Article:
§ Sir J. SIMON
Really the Prime Minister pointed out in his speech perfectly plainly that upon reflection he saw himself an objection to the word "Governor." We think that we have already abundantly discharged the Prime Minister's pledge, whether right hon. Gentlemen opposite think so or not. I have made an offer which hon. Gentlemen were at perfect liberty to accept, if they chose, not to satisfy my conscience but in order that I might be able to feel that hon. Gentlemen opposite might only have themselves to blame if they did not accept it.
§ Mr. BONAR LAW
No, the Prime Minister made it perfectly clear that what he intended to do was to put in the Bill words to show that the Lord Lieutenant would be in precisely the same position as one of the Governors - General of our Colonies. Although I was not present at the Debate, I have looked at the words of the Prime Minister. Later on he said the objection had occurred to him that it was putting Ireland in the position of a self-governing Colony. We have so far never found that that was any objection to interfering with anything they were doing. If that is their objection, and we do not feel it, I do not understand why the right hon. Gentleman should say that there is a misunderstanding, and his object is to clear it up and satisfy us if he can. I cannot see any reason whatever why they should not do what was the obvious intention of the Prime Minister and put into the Bill now words which would carry out the promise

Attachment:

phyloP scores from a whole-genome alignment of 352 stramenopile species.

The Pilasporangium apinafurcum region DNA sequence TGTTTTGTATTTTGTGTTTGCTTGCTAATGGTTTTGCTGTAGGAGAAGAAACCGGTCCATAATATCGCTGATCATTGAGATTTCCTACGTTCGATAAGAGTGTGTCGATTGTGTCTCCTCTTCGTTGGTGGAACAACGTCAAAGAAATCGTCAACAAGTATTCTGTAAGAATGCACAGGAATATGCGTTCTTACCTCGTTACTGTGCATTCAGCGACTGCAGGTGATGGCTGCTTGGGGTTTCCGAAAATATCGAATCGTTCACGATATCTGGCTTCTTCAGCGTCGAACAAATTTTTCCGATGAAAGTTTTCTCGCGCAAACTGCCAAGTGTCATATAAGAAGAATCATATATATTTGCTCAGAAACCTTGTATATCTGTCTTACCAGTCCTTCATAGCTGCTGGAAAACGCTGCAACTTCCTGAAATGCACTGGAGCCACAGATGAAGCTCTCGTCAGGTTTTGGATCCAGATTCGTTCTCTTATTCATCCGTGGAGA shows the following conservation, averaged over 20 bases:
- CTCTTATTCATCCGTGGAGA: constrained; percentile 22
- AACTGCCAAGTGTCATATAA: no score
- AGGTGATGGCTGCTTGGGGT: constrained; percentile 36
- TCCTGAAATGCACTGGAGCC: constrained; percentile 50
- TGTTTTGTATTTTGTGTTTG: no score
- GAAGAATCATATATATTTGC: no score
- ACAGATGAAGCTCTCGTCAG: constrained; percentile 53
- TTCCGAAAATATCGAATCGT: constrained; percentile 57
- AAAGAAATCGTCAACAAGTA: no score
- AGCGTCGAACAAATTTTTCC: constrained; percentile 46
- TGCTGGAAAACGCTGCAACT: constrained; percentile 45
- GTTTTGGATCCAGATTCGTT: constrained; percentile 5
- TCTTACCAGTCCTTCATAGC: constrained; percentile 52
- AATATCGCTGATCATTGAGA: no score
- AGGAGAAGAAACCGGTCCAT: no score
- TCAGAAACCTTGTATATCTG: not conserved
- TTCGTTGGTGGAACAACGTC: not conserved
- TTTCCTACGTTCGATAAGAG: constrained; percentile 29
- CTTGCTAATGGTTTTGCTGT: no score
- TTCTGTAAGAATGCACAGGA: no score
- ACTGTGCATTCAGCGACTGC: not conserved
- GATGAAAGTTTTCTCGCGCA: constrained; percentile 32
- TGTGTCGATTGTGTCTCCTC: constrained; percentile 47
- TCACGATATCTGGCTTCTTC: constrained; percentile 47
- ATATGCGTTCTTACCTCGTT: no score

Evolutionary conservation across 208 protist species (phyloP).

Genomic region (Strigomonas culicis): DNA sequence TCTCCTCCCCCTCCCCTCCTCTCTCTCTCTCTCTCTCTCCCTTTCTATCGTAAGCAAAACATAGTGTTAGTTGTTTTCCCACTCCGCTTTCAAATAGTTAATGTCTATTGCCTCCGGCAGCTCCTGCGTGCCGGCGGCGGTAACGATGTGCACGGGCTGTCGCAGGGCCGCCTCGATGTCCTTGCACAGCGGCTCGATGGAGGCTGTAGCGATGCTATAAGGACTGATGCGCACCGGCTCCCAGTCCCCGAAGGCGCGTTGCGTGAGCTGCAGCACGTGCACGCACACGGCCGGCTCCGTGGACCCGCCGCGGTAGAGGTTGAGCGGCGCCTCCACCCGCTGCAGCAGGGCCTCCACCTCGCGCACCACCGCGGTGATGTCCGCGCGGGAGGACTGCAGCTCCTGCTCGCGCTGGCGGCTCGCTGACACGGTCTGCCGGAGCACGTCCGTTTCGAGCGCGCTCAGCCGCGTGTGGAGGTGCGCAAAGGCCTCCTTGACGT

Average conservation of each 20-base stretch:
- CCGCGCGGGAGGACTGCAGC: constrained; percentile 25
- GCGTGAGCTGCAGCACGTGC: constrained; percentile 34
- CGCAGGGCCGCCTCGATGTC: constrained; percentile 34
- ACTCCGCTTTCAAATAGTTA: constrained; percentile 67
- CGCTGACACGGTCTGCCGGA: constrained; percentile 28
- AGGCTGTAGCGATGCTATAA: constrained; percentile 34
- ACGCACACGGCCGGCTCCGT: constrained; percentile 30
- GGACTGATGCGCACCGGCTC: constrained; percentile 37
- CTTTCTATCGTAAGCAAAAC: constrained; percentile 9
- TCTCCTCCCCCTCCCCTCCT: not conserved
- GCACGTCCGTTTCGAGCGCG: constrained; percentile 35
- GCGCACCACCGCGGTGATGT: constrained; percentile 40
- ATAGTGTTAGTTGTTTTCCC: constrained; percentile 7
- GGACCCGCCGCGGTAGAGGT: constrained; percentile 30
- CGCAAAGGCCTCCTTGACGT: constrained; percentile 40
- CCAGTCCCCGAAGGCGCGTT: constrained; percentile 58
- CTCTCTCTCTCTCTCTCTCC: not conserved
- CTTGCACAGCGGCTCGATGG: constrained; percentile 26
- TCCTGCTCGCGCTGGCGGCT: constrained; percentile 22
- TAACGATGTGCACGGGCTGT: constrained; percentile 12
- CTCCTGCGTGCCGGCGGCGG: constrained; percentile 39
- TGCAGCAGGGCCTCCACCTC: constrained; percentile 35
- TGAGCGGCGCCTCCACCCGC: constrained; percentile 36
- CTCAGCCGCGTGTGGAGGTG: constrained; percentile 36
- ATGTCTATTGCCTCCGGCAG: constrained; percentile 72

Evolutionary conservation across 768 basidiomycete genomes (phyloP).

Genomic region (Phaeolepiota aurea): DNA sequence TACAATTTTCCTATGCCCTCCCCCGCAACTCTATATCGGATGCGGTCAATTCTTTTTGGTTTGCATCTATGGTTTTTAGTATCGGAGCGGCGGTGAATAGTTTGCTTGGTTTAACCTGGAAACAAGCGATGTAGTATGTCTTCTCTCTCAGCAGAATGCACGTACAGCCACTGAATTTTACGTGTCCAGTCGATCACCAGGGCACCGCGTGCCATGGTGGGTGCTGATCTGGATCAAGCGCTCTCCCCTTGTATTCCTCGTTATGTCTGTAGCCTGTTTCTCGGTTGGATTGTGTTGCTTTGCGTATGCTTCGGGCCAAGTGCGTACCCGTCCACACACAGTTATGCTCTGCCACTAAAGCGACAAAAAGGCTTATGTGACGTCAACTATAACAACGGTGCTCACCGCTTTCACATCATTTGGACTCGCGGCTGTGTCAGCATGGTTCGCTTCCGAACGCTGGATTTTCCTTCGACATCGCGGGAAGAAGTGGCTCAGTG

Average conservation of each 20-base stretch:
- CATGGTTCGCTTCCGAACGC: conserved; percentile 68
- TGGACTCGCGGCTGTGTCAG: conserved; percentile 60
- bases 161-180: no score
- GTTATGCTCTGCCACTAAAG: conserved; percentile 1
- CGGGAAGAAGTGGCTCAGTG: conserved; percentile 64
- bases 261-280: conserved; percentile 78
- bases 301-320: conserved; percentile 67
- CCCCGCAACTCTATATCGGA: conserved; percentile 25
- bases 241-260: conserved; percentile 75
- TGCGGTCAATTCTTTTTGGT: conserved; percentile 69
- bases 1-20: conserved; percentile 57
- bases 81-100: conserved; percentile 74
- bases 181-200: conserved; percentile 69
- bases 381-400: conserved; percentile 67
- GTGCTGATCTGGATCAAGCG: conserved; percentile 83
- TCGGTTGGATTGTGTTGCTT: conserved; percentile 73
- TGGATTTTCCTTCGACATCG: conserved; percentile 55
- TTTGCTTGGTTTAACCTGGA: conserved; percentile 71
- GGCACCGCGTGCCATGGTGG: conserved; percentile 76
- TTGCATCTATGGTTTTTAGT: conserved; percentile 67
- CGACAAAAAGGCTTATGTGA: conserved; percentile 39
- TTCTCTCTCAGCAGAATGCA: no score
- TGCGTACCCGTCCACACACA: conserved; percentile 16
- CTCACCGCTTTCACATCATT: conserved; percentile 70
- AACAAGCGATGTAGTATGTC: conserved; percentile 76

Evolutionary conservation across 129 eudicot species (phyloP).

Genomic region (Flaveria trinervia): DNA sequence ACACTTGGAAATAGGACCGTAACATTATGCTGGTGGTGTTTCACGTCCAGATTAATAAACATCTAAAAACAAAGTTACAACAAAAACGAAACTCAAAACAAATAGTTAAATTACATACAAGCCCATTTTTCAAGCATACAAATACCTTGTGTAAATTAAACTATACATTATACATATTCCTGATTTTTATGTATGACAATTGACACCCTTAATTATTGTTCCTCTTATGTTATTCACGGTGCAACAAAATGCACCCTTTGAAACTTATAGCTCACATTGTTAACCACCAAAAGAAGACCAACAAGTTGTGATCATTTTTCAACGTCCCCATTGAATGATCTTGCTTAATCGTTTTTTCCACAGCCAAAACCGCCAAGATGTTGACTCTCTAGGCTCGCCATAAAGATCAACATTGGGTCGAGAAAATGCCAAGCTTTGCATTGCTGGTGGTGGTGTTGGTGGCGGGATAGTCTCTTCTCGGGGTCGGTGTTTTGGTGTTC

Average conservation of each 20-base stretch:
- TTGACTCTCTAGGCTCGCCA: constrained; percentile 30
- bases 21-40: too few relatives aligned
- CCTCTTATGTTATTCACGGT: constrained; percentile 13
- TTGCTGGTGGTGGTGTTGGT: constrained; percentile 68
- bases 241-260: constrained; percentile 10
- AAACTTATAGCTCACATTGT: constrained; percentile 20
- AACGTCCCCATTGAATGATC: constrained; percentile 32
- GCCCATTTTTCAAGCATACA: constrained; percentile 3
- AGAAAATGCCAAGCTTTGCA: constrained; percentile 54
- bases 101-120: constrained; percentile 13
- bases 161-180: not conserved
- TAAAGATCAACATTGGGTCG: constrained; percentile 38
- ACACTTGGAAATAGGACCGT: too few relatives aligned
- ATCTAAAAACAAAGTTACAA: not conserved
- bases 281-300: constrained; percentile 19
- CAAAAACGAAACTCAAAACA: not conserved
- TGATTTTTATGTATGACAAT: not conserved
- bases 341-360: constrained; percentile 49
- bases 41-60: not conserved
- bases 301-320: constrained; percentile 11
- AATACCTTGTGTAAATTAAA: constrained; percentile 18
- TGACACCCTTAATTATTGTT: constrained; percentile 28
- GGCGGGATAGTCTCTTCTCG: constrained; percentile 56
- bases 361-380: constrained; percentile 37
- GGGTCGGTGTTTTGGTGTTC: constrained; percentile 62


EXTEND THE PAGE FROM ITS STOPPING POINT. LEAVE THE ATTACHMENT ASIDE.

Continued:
which the Prime Minister then gave. This is what the Prime Minister said:—
Therefore in all respects the position of the Lord Lieutenant as contemplated by this Bill, is analogous if not in substance identical.
§ We have had that before. We are agreed about that. The only thing we are disagreed about is this, that the Government, while saying that they intend it to be the same as in the self-governing Dominions.—[HON. MEMBERS: "No."]—they have said it—for some mysterious reason which they do not explain, decline to put in the Bill, words which imply what they say they intend.
§ Mr. PRINGLE
It is worth while that the House should realise the attitude of the Opposition. This afternoon we had a long Debate with regard to appeals, and the whole point of the Opposition then, was that by giving the appeal to the Judicial Committee we were putting Ireland in the position of the Colonies. Now, to-night, they are dissatisfied with the Government because the Government decline to treat Ireland as a Colony. That is the situation. It is only one further illustration of the inconsistency of the Unionist criticism of the Bill. There is no instance of a Colonial Constitution in which any such definition of a Colonial Governor's position is contained, and if these words were added here, they would be practically meaningless.